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Maryland COBRA Insurance

In addition to the federal COBRA insurance coverage, the state of Maryland also offers an extended COBRA insurance plan for employees at companies with between 2-19 employees. This means that even if you do not meet the requirements for federal COBRA insurance, you may still be eligible for COBRA insurance coverage in Maryland. The state run COBRA insurance coverage is known as Conversion Coverage in Maryland. It is also important to know that under this coverage there is no limit of premiums and coverage can be limited at the insurer's discretion.

Eligibility: In order to be eligible for Maryland COBRA Conversion Coverage, you must have been covered by the employer group health insurance plan for at least three months before employment loss. You also can not qualify for federal COBRA insurance. As with federal COBRA laws, your beneficiaries are also eligible for COBRA insurance in Maryland. You are not eligible for Maryland Mini COBRA insurance if you are eligible for Medicare or if you qualify for another group health insurance plan.

Signing Up: To sign up for the Maryland COBRA Conversion Coverage, you must apply in writing to your group health insurance provider. You also must pay the COBRA premium in advance.

Length of Coverage: Maryland Mini COBRA insurance covers you for up to 18 months from the day your group health insurance plan stopped coverage if you were terminated without cause. If you were terminated with cause, you are eligible for up to 6 months of COBRA coverage. This applies to former employees, spouses, and dependents.

Termination: Maryland COBRA Conversion Coverage insurance can be terminated for a variety of reasons. The most common reasons for termination of Maryland COBRA Conversion Coverage is failure to pay premiums, termination of the group health insurance plan by the employer.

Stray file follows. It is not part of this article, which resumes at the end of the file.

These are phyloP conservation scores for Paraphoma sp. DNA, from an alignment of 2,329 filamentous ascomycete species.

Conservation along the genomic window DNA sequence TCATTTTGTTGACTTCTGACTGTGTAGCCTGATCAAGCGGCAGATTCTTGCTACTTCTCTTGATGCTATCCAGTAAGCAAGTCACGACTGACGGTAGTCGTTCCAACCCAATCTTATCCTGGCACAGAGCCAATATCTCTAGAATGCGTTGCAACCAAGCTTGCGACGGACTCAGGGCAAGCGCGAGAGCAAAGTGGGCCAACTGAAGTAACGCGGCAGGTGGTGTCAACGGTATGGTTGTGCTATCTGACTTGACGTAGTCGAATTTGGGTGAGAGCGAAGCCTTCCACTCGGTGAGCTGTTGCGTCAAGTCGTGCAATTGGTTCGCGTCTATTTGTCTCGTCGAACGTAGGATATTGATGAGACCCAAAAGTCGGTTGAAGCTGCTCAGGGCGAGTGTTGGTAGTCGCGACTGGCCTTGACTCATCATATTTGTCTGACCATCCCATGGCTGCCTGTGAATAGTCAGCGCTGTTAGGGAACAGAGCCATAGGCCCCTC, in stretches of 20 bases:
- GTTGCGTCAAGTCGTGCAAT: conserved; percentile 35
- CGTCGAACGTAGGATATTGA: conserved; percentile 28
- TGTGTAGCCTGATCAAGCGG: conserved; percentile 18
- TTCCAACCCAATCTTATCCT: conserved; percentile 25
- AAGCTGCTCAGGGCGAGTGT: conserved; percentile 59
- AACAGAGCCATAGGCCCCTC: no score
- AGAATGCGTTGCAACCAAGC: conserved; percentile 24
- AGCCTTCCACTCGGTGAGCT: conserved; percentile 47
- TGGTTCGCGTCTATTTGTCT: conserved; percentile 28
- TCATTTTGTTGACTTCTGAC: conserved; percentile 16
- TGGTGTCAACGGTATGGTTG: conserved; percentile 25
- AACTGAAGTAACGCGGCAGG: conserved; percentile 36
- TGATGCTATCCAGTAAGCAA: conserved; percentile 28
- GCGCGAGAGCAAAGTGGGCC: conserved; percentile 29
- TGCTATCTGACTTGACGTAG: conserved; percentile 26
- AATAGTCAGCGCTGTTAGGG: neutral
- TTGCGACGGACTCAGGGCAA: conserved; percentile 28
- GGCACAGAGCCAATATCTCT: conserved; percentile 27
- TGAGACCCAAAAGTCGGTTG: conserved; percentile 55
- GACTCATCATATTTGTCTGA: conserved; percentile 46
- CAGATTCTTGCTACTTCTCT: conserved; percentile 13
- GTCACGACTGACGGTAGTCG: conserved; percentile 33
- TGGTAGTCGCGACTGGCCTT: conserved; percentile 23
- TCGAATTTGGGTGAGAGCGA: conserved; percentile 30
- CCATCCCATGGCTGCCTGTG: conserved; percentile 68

For help electing for Maryland COBRA Conversion Coverage insurance, you may consider contacting the following state agencies.

Maryland Insurance Administration
525 St. Paul Place
Baltimore, MD 21202-2272
Phone: 410.468.2000 or 1.800.492.6116 (toll free)
http://www.mdinsurance.state.md.us/

U.S. Department of Labor Employee Benefits Security Administration
Washington District Office
1335 East-West Highway, Suite 200
Silver Spring, MD 20910
Elizabeth Bond - Supervisor
Tel 301.713.2000
Fax 301.713.2008
http://www.dol.gov/ebsa/

Frequently Asked Questions

Am I eligible for COBRA insurance if my company cancels their health insurance policy?

Unfortunately in most cases you will not be eligible for health insurance under COBRA insurance laws if your company stops providing health insurance. The reason is that COBRA insurance laws allow you to continue to receive your health insurance but if there is no health insurance to continue, then you are not able to keep insurance under COBRA. This means you will likely need to start exploring alternative health insurance options.

How do I know if my state offers state sponsored COBRA insurance?

Unfortunately not every state offers extended COBRA insurance plans. To learn whether or not your state offers COBRA insurance plans, please visit the COBRA Insurance by State Section and select your state.

Can I get COBRA insurance if I worked for a small company?

It depends on the size of your company and the number of employees covered under their insurance plan (either full time or their part time equivalents. Federal COBRA insurance only applies to companies who cover at least 20 employees. However, many states have created their own COBRA insurance laws to offer extended coverage to employees at companies with between 2-19 employees. Learn more about state sponsored COBRA insurance.